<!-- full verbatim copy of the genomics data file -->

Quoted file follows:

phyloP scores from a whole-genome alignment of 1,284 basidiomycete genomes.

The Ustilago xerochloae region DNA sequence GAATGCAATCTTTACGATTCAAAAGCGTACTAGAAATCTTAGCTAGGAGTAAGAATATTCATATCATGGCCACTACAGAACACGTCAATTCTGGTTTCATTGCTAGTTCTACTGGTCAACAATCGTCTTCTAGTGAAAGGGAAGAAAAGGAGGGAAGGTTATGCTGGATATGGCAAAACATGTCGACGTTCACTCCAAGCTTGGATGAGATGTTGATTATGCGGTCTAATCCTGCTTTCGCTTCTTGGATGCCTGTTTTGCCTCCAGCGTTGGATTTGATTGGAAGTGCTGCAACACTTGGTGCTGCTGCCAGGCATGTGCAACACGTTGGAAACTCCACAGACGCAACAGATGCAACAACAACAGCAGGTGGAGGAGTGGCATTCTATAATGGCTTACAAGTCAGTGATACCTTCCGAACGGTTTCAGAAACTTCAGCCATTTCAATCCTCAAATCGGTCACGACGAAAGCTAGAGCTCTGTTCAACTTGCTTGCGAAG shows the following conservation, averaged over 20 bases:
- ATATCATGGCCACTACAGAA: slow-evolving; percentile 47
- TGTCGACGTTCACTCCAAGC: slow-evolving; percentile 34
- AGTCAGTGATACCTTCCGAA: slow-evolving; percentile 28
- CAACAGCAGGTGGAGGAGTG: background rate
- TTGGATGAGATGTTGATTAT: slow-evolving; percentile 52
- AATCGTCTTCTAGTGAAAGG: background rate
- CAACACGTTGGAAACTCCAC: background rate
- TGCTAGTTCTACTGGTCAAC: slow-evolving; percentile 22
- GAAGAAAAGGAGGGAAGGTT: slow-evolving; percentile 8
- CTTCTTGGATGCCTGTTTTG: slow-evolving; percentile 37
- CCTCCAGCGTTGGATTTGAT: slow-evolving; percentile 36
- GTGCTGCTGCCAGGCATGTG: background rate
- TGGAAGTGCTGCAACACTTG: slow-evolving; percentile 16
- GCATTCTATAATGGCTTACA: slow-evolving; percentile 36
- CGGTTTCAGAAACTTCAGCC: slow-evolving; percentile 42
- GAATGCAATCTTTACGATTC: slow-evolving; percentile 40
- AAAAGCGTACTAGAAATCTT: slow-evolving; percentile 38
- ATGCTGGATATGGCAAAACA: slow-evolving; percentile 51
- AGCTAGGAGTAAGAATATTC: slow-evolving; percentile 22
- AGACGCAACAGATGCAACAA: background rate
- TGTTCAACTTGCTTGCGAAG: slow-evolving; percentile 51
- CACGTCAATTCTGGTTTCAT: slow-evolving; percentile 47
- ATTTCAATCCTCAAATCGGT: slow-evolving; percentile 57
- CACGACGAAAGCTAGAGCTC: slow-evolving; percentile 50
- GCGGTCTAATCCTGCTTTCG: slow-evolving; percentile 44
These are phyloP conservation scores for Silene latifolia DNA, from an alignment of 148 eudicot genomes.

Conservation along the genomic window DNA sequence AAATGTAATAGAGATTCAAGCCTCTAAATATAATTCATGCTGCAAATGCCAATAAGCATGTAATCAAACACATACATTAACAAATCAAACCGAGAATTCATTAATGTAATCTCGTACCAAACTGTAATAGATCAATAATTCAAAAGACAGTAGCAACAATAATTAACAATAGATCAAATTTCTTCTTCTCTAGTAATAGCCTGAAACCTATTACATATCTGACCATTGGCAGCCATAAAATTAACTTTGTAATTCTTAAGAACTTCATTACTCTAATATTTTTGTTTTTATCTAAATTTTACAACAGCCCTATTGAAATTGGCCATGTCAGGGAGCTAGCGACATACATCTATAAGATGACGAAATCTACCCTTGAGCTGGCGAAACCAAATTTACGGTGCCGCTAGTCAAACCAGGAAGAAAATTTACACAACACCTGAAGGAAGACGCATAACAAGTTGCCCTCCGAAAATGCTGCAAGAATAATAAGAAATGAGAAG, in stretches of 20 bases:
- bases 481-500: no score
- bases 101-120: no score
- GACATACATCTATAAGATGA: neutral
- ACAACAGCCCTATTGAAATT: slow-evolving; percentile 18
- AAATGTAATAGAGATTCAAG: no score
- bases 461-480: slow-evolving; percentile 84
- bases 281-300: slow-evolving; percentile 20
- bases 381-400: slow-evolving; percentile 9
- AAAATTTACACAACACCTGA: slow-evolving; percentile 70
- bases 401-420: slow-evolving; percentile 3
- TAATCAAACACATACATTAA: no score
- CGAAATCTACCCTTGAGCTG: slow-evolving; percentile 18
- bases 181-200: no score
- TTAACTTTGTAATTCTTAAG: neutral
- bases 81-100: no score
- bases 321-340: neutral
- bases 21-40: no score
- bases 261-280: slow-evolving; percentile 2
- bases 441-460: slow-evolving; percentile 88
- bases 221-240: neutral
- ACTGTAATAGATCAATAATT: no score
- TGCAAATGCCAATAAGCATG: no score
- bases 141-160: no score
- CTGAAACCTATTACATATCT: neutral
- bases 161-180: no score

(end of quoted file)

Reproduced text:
phyloP scores from a whole-genome alignment of 1,284 basidiomycete genomes.

The Ustilago xerochloae region DNA sequence GAATGCAATCTTTACGATTCAAAAGCGTACTAGAAATCTTAGCTAGGAGTAAGAATATTCATATCATGGCCACTACAGAACACGTCAATTCTGGTTTCATTGCTAGTTCTACTGGTCAACAATCGTCTTCTAGTGAAAGGGAAGAAAAGGAGGGAAGGTTATGCTGGATATGGCAAAACATGTCGACGTTCACTCCAAGCTTGGATGAGATGTTGATTATGCGGTCTAATCCTGCTTTCGCTTCTTGGATGCCTGTTTTGCCTCCAGCGTTGGATTTGATTGGAAGTGCTGCAACACTTGGTGCTGCTGCCAGGCATGTGCAACACGTTGGAAACTCCACAGACGCAACAGATGCAACAACAACAGCAGGTGGAGGAGTGGCATTCTATAATGGCTTACAAGTCAGTGATACCTTCCGAACGGTTTCAGAAACTTCAGCCATTTCAATCCTCAAATCGGTCACGACGAAAGCTAGAGCTCTGTTCAACTTGCTTGCGAAG shows the following conservation, averaged over 20 bases:
- ATATCATGGCCACTACAGAA: slow-evolving; percentile 47
- TGTCGACGTTCACTCCAAGC: slow-evolving; percentile 34
- AGTCAGTGATACCTTCCGAA: slow-evolving; percentile 28
- CAACAGCAGGTGGAGGAGTG: background rate
- TTGGATGAGATGTTGATTAT: slow-evolving; percentile 52
- AATCGTCTTCTAGTGAAAGG: background rate
- CAACACGTTGGAAACTCCAC: background rate
- TGCTAGTTCTACTGGTCAAC: slow-evolving; percentile 22
- GAAGAAAAGGAGGGAAGGTT: slow-evolving; percentile 8
- CTTCTTGGATGCCTGTTTTG: slow-evolving; percentile 37
- CCTCCAGCGTTGGATTTGAT: slow-evolving; percentile 36
- GTGCTGCTGCCAGGCATGTG: background rate
- TGGAAGTGCTGCAACACTTG: slow-evolving; percentile 16
- GCATTCTATAATGGCTTACA: slow-evolving; percentile 36
- CGGTTTCAGAAACTTCAGCC: slow-evolving; percentile 42
- GAATGCAATCTTTACGATTC: slow-evolving; percentile 40
- AAAAGCGTACTAGAAATCTT: slow-evolving; percentile 38
- ATGCTGGATATGGCAAAACA: slow-evolving; percentile 51
- AGCTAGGAGTAAGAATATTC: slow-evolving; percentile 22
- AGACGCAACAGATGCAACAA: background rate
- TGTTCAACTTGCTTGCGAAG: slow-evolving; percentile 51
- CACGTCAATTCTGGTTTCAT: slow-evolving; percentile 47
- ATTTCAATCCTCAAATCGGT: slow-evolving; percentile 57
- CACGACGAAAGCTAGAGCTC: slow-evolving; percentile 50
- GCGGTCTAATCCTGCTTTCG: slow-evolving; percentile 44
These are phyloP conservation scores for Silene latifolia DNA, from an alignment of 148 eudicot genomes.

Conservation along the genomic window DNA sequence AAATGTAATAGAGATTCAAGCCTCTAAATATAATTCATGCTGCAAATGCCAATAAGCATGTAATCAAACACATACATTAACAAATCAAACCGAGAATTCATTAATGTAATCTCGTACCAAACTGTAATAGATCAATAATTCAAAAGACAGTAGCAACAATAATTAACAATAGATCAAATTTCTTCTTCTCTAGTAATAGCCTGAAACCTATTACATATCTGACCATTGGCAGCCATAAAATTAACTTTGTAATTCTTAAGAACTTCATTACTCTAATATTTTTGTTTTTATCTAAATTTTACAACAGCCCTATTGAAATTGGCCATGTCAGGGAGCTAGCGACATACATCTATAAGATGACGAAATCTACCCTTGAGCTGGCGAAACCAAATTTACGGTGCCGCTAGTCAAACCAGGAAGAAAATTTACACAACACCTGAAGGAAGACGCATAACAAGTTGCCCTCCGAAAATGCTGCAAGAATAATAAGAAATGAGAAG, in stretches of 20 bases:
- bases 481-500: no score
- bases 101-120: no score
- GACATACATCTATAAGATGA: neutral
- ACAACAGCCCTATTGAAATT: slow-evolving; percentile 18
- AAATGTAATAGAGATTCAAG: no score
- bases 461-480: slow-evolving; percentile 84
- bases 281-300: slow-evolving; percentile 20
- bases 381-400: slow-evolving; percentile 9
- AAAATTTACACAACACCTGA: slow-evolving; percentile 70
- bases 401-420: slow-evolving; percentile 3
- TAATCAAACACATACATTAA: no score
- CGAAATCTACCCTTGAGCTG: slow-evolving; percentile 18
- bases 181-200: no score
- TTAACTTTGTAATTCTTAAG: neutral
- bases 81-100: no score
- bases 321-340: neutral
- bases 21-40: no score
- bases 261-280: slow-evolving; percentile 2
- bases 441-460: slow-evolving; percentile 88
- bases 221-240: neutral
- ACTGTAATAGATCAATAATT: no score
- TGCAAATGCCAATAAGCATG: no score
- bases 141-160: no score
- CTGAAACCTATTACATATCT: neutral
- bases 161-180: no score